Leading article: Out of Lebanon's pain lies hope for the future

Click to follow
The Independent Online

The summer's short, sharp war in Lebanon seems to have come full circle. The UN Secretary General, Kofi Annan, was in Beirut yesterday, urging lasting peace in the region and setting out a timetable of intensive diplomacy. There, and almost everywhere else, the mood appeared to be one of regret: if only this war, so destructive of life, property and hope, had simply not happened.

In Lebanon, Mr Annan said that the Hizbollah militia should hand over the two Israeli soldiers whose capture gave Israel the immediate pretext for its attacks. The previous day, the leader of Hizbollah, Sheikh Hassan Nasrallah, had given an extraordinary interview in which he said that the two servicemen would never have been taken prisoner, had he known, "even one per cent" that it would have led to a war of such magnitude. And with pressure mounting on the Israeli government over the war, it is probably not only the leader of Hizbollah who wishes there had been no war.

However desirable it might be to turn back the clock, though, this is not possible. The task now is to get to grips with the consequences of the new realities the conflict has exposed. Mr Annan's itinerary suggests that he, for one, senses that the mood of regret also affords opportunities.

The war demolished Israel's long-standing image of invincibility and left it looking weaker militarily. Its new sense of vulnerability makes it potentially more open to UN involvement than it has been in the recent past. The UN's determination to muster a convincing international force - which now appears within reach - suggests that it is tackling the question of border security, and not only Israel's, with a new seriousness.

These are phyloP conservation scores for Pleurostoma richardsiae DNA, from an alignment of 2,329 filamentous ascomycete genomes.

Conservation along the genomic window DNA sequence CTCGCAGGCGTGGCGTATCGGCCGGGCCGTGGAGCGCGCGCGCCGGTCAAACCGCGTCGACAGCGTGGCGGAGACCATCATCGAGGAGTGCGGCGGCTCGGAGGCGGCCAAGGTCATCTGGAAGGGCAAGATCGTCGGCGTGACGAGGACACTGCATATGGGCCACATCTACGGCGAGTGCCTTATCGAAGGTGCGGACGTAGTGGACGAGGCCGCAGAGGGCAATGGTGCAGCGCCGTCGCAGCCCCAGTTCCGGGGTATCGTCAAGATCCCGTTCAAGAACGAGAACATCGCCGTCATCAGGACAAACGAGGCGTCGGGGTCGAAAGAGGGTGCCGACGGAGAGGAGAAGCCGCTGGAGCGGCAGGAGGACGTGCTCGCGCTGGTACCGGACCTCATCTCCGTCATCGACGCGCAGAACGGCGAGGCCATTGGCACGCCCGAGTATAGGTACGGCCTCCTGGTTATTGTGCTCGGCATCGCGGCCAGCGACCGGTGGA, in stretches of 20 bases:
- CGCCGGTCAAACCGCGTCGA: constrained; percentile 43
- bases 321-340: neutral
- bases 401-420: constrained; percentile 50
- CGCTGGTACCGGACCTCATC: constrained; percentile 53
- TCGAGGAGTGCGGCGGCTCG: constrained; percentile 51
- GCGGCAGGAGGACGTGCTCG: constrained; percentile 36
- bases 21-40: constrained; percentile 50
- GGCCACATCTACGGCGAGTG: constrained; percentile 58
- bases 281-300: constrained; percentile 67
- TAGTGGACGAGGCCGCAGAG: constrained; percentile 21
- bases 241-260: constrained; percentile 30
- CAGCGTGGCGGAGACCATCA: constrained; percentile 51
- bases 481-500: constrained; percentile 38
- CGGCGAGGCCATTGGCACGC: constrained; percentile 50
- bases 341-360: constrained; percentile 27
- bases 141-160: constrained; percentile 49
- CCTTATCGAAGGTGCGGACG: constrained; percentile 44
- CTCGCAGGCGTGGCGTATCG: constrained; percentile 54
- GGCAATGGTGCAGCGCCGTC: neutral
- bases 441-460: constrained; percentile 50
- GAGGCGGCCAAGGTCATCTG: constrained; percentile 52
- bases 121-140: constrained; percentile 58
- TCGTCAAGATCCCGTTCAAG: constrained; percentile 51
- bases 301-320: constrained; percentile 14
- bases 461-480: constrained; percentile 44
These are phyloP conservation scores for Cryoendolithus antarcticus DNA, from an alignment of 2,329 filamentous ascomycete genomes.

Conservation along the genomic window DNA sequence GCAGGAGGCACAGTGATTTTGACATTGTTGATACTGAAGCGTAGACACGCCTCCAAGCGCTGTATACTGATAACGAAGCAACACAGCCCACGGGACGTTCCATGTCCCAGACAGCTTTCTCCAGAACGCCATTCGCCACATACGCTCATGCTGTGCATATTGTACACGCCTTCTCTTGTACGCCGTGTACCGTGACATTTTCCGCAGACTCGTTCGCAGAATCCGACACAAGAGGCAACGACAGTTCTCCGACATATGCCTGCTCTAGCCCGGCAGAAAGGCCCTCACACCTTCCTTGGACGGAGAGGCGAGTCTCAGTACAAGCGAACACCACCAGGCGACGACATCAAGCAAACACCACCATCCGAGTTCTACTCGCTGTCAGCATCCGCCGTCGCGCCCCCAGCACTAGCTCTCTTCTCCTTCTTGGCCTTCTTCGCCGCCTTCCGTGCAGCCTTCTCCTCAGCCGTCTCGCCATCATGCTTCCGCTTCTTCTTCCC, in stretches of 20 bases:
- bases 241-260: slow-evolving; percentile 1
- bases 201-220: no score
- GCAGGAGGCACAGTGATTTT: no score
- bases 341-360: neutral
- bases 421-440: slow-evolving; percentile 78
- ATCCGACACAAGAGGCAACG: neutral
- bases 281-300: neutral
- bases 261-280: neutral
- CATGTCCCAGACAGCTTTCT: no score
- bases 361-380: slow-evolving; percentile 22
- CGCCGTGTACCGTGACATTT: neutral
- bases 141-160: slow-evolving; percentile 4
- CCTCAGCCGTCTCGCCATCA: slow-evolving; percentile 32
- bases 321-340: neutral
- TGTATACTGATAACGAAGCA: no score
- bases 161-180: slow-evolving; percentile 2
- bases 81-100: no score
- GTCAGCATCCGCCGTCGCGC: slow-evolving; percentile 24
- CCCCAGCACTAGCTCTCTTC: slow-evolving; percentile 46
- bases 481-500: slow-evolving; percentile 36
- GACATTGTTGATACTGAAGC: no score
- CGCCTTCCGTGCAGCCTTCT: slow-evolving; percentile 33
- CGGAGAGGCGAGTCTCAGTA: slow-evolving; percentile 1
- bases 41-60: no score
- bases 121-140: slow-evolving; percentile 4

If Israel emerged looking weaker, then Hizbollah came out looking stronger than had been appreciated. Its militia might not actually have won the war, but it performed so much more convincingly than expected that its fighters were hailed not just in southern Lebanon as heroes. The words of Mr Nasrallah, however, suggest that he detects dangers in the outcome.

By drawing attention to Hizbollah's military strength, the war may well have the effect of strengthening international calls for it to be disarmed. It is easy to be cynical about the effectiveness of UN Security Council resolutions in this part of the world - so many have been flouted. But if resolution 1701 is implemented and Hizbollah is prevented from operating as an armed force in southern Lebanon (even if it is not technically disarmed), its strength will be severely curtailed.

There are political risks for Hizbollah as well. What its supporters see as a victory could turn very sour if Hizbollah cannot swiftly fulfil its promises to restore services and rebuild what Israel's air strikes destroyed. Yet the money and other means required to repair the damage are considerable, as is organisation on a scale mostly only states can supply. The time has surely come for Hizbollah to rely more on participation in the political process and less on its military force (which may now be harder to replenish). Mr Annan's separate meeting yesterday with the Hizbollah minister in Lebanon's government points in a similar direction.

Mr Annan will be in southern Lebanon and Israel today, and then in Syria. He has to persuade Israel to end its air and sea blockade on Lebanon. In Damascus, he needs to convince Syria to secure its border with Lebanon to prevent further arms transfers to Hizbollah. These elements, along with a prisoner exchange, are all aspects of the larger, regional, picture. The pity is that it has taken such a costly war to show yet again how everything is connected.

Comments